Textiles of Nomadic Communities of Ladakh

in Module
Published on: 02 November 2018

Monisha Ahmed

Monisha Ahmed is co-founder and Executive Director of the Ladakh Arts and Media Organisation, Leh, her work largely focuses on art practices and material culture in Ladakh. Her doctoral degree from Oxford University developed into the book 'Living Fabric – Weaving among the Nomads of Ladakh Himalaya' (2002), which received the Textile Society of America’s R L Shep award in 2003 for best book in the field of ethnic textile studies. She has co-edited 'Ladakh – Culture at the Crossroads' (Marg Publications, 2005), collaborated on 'Pashmina – The Kashmir Shawl and Beyond' (Marg Publications 2009 and 2017), and published several articles on the textile arts of the Himalayan World, including four in The Encyclopaedia of World Dress and Fashion (Berg Publishers, 2010). She has published on textiles in other areas of India, including a chapter on textiles for 'The Arts and Interiors of Rashtrapati Bhavan – Lutyens and Beyond' (2016) and a catalogue 'Woven Treasures – Textiles from the Jasleen Dhamija Collection' (2016). More recently she was advisor for the Bhau Daji Lad Museum’s online exhibit 'We Wear Culture' for the Google Cultural Institute. She was Associate Editor of Marg Publications from 2010-16.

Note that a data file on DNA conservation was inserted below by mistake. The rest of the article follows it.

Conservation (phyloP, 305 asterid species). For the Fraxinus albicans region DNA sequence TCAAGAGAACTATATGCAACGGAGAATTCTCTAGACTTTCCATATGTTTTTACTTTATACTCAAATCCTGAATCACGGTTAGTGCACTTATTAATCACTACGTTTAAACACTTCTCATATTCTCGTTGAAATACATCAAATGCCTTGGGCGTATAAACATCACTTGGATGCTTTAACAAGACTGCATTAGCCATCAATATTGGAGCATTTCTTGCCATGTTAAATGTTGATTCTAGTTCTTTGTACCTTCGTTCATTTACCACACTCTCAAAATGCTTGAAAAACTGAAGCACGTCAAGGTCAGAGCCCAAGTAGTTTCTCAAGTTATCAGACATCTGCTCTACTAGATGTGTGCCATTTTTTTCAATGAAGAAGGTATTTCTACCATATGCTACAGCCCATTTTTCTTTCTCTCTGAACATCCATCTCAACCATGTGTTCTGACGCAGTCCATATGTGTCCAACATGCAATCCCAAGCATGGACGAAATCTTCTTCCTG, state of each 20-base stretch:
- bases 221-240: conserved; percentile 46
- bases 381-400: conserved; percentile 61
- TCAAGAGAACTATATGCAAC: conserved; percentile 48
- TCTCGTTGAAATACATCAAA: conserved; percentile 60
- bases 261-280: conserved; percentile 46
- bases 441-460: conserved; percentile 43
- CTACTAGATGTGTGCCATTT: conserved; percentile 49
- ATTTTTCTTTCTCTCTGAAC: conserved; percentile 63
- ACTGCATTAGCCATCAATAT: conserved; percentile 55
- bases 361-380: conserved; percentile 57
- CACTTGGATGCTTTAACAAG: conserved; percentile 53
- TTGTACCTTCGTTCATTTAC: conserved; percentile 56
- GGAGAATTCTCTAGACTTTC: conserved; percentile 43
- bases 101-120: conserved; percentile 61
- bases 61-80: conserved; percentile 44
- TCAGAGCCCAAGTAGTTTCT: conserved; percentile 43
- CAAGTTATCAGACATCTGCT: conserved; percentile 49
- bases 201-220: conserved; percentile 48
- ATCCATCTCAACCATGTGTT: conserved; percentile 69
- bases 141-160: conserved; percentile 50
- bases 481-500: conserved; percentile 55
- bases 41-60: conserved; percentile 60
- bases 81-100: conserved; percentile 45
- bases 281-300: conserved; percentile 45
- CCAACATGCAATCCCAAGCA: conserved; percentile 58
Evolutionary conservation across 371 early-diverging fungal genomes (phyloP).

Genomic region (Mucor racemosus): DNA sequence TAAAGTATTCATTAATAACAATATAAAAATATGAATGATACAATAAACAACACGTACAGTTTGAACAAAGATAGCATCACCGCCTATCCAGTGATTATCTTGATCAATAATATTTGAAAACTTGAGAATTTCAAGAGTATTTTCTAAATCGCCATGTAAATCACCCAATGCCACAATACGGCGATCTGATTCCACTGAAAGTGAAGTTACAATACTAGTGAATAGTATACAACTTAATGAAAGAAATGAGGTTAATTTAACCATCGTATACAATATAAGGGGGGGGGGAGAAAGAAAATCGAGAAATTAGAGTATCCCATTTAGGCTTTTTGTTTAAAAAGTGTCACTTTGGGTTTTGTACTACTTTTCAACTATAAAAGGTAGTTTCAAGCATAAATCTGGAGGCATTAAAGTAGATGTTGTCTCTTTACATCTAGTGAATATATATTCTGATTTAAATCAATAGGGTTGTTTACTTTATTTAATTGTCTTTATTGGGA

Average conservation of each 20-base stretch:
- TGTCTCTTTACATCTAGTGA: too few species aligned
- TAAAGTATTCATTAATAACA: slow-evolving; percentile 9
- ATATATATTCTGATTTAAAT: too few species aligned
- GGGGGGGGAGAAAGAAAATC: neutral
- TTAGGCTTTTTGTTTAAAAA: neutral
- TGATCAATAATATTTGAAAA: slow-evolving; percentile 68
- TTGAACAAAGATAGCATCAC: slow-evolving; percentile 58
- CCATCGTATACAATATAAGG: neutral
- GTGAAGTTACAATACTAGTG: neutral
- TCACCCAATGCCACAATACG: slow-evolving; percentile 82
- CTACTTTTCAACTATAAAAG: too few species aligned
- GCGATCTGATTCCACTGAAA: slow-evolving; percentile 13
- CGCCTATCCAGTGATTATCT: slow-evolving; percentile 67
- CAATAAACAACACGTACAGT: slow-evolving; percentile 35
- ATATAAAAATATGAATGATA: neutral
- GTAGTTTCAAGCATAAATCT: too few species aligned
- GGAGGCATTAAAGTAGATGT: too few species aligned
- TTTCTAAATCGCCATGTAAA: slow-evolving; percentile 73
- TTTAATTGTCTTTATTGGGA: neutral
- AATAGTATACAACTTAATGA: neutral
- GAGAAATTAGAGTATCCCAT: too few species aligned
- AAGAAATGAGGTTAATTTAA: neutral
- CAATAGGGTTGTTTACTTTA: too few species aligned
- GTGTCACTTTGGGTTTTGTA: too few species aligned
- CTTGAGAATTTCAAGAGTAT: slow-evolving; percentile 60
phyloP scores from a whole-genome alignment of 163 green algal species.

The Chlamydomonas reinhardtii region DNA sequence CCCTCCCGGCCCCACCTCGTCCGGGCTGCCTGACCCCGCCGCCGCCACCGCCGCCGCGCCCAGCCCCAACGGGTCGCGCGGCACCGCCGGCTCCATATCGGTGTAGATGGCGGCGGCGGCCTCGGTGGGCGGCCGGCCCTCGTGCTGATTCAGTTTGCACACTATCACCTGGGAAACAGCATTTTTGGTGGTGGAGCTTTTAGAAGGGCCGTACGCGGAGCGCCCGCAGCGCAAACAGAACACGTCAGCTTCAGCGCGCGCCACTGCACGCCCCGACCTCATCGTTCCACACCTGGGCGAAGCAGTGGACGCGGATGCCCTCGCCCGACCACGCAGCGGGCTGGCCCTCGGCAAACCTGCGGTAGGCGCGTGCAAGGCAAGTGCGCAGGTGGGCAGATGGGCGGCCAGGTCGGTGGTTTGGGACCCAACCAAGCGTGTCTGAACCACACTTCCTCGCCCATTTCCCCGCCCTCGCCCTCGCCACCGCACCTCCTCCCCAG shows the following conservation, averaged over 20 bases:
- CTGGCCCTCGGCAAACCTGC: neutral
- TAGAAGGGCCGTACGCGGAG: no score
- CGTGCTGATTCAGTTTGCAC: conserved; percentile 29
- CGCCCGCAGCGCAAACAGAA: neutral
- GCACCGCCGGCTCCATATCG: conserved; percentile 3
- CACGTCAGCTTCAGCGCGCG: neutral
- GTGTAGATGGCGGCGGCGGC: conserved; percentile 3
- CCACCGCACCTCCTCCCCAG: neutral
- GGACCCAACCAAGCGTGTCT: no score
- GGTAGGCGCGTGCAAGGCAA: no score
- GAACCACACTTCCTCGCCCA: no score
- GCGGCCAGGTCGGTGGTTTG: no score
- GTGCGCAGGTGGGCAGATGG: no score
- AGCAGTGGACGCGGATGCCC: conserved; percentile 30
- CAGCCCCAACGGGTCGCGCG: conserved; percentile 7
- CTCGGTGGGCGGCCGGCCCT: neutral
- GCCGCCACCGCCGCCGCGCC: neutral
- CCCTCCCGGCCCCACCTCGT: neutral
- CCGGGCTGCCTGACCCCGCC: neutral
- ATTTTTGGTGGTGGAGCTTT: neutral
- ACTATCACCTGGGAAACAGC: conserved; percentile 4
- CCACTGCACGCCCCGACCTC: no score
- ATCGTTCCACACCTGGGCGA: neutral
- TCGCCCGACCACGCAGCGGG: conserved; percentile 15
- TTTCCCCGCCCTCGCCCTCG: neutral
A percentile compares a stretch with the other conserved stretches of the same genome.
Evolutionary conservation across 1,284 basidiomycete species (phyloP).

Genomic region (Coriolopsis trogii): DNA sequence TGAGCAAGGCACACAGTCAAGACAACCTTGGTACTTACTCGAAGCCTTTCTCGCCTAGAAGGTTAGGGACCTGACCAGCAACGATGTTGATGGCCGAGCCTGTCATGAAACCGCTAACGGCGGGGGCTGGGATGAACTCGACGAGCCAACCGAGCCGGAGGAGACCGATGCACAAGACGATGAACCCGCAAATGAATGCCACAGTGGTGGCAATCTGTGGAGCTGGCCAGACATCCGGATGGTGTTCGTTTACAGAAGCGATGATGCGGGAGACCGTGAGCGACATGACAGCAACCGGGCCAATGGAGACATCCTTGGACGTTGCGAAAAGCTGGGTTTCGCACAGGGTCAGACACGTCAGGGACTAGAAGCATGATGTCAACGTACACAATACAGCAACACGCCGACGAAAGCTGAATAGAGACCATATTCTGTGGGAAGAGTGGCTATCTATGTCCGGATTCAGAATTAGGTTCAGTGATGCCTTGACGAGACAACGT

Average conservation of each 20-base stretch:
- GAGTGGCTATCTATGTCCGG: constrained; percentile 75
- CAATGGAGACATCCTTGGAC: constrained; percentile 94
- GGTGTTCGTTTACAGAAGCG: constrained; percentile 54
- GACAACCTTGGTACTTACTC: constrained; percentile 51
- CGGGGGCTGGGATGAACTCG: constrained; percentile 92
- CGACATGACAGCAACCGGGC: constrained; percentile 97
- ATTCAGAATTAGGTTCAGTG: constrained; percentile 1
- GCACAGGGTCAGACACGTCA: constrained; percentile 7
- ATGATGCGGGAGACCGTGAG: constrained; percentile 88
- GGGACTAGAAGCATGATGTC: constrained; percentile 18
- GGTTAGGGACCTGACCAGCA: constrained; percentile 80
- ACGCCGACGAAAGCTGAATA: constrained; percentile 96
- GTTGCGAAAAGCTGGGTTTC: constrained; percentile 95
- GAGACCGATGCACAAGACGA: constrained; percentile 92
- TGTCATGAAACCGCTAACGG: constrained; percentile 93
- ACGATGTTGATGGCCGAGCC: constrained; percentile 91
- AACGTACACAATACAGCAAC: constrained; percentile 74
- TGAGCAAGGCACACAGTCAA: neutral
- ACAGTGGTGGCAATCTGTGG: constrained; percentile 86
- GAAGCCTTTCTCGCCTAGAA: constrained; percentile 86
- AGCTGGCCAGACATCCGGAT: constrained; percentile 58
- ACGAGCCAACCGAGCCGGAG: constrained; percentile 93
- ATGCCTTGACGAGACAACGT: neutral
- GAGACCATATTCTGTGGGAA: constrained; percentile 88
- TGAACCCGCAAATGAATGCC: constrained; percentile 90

Ladakh has a highly varied textile tradition that reflects its physical, socio-economic and cultural environment. Communities in Ladakh believe that the tradition of weaving is an ancient craft and they talk of a time before the weaving of cloth when their ancestors wore clothes made from animal skins, straw and the bark of trees. Later, they learnt how to spin and weave their own clothes. This module provides a historic overview of the traditional weaving practices and nomadic textiles from the Ladakh Himalayas. It also consists of an allied article that delves into the trading practices of Himalayan wool and the infamous pashmina fibre, followed by a photo essay on textile production among the nomadic pastoralists of Ladakh, and finally a short film detailing livestock rearing in the Changthang Ladakh Himalayas.


This module is in collaboration with the Ladakh Arts and Media Organization (LAMO).